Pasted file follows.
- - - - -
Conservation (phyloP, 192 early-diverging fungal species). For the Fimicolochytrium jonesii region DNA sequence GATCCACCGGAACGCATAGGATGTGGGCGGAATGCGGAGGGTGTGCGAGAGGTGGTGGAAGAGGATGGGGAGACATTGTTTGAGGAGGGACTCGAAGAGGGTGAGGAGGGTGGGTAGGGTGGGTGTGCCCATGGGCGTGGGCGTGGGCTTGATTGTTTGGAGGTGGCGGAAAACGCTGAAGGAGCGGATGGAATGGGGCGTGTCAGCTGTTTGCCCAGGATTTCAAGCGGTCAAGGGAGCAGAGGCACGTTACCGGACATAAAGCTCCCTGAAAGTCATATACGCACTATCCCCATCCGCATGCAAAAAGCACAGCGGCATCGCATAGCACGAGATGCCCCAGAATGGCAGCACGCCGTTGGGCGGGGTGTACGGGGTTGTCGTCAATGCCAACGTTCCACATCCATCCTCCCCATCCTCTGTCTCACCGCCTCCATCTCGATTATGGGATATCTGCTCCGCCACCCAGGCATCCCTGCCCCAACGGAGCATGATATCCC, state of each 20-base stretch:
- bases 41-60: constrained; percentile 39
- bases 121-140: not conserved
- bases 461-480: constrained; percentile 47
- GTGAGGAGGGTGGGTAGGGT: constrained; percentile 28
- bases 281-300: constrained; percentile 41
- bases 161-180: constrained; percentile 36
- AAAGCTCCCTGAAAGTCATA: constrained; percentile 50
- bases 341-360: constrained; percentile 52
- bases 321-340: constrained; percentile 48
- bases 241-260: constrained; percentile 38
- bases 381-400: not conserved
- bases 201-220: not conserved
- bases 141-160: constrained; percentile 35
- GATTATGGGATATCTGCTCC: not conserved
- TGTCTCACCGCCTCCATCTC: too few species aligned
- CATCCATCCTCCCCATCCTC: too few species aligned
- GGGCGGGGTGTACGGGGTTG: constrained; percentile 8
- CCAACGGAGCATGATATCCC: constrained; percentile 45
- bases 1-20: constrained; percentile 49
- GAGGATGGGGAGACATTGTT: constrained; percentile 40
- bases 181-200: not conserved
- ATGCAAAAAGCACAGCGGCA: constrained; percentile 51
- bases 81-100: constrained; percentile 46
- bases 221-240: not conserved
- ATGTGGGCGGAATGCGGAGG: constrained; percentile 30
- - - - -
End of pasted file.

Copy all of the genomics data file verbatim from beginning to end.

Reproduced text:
Conservation (phyloP, 192 early-diverging fungal species). For the Fimicolochytrium jonesii region DNA sequence GATCCACCGGAACGCATAGGATGTGGGCGGAATGCGGAGGGTGTGCGAGAGGTGGTGGAAGAGGATGGGGAGACATTGTTTGAGGAGGGACTCGAAGAGGGTGAGGAGGGTGGGTAGGGTGGGTGTGCCCATGGGCGTGGGCGTGGGCTTGATTGTTTGGAGGTGGCGGAAAACGCTGAAGGAGCGGATGGAATGGGGCGTGTCAGCTGTTTGCCCAGGATTTCAAGCGGTCAAGGGAGCAGAGGCACGTTACCGGACATAAAGCTCCCTGAAAGTCATATACGCACTATCCCCATCCGCATGCAAAAAGCACAGCGGCATCGCATAGCACGAGATGCCCCAGAATGGCAGCACGCCGTTGGGCGGGGTGTACGGGGTTGTCGTCAATGCCAACGTTCCACATCCATCCTCCCCATCCTCTGTCTCACCGCCTCCATCTCGATTATGGGATATCTGCTCCGCCACCCAGGCATCCCTGCCCCAACGGAGCATGATATCCC, state of each 20-base stretch:
- bases 41-60: constrained; percentile 39
- bases 121-140: not conserved
- bases 461-480: constrained; percentile 47
- GTGAGGAGGGTGGGTAGGGT: constrained; percentile 28
- bases 281-300: constrained; percentile 41
- bases 161-180: constrained; percentile 36
- AAAGCTCCCTGAAAGTCATA: constrained; percentile 50
- bases 341-360: constrained; percentile 52
- bases 321-340: constrained; percentile 48
- bases 241-260: constrained; percentile 38
- bases 381-400: not conserved
- bases 201-220: not conserved
- bases 141-160: constrained; percentile 35
- GATTATGGGATATCTGCTCC: not conserved
- TGTCTCACCGCCTCCATCTC: too few species aligned
- CATCCATCCTCCCCATCCTC: too few species aligned
- GGGCGGGGTGTACGGGGTTG: constrained; percentile 8
- CCAACGGAGCATGATATCCC: constrained; percentile 45
- bases 1-20: constrained; percentile 49
- GAGGATGGGGAGACATTGTT: constrained; percentile 40
- bases 181-200: not conserved
- ATGCAAAAAGCACAGCGGCA: constrained; percentile 51
- bases 81-100: constrained; percentile 46
- bases 221-240: not conserved
- ATGTGGGCGGAATGCGGAGG: constrained; percentile 30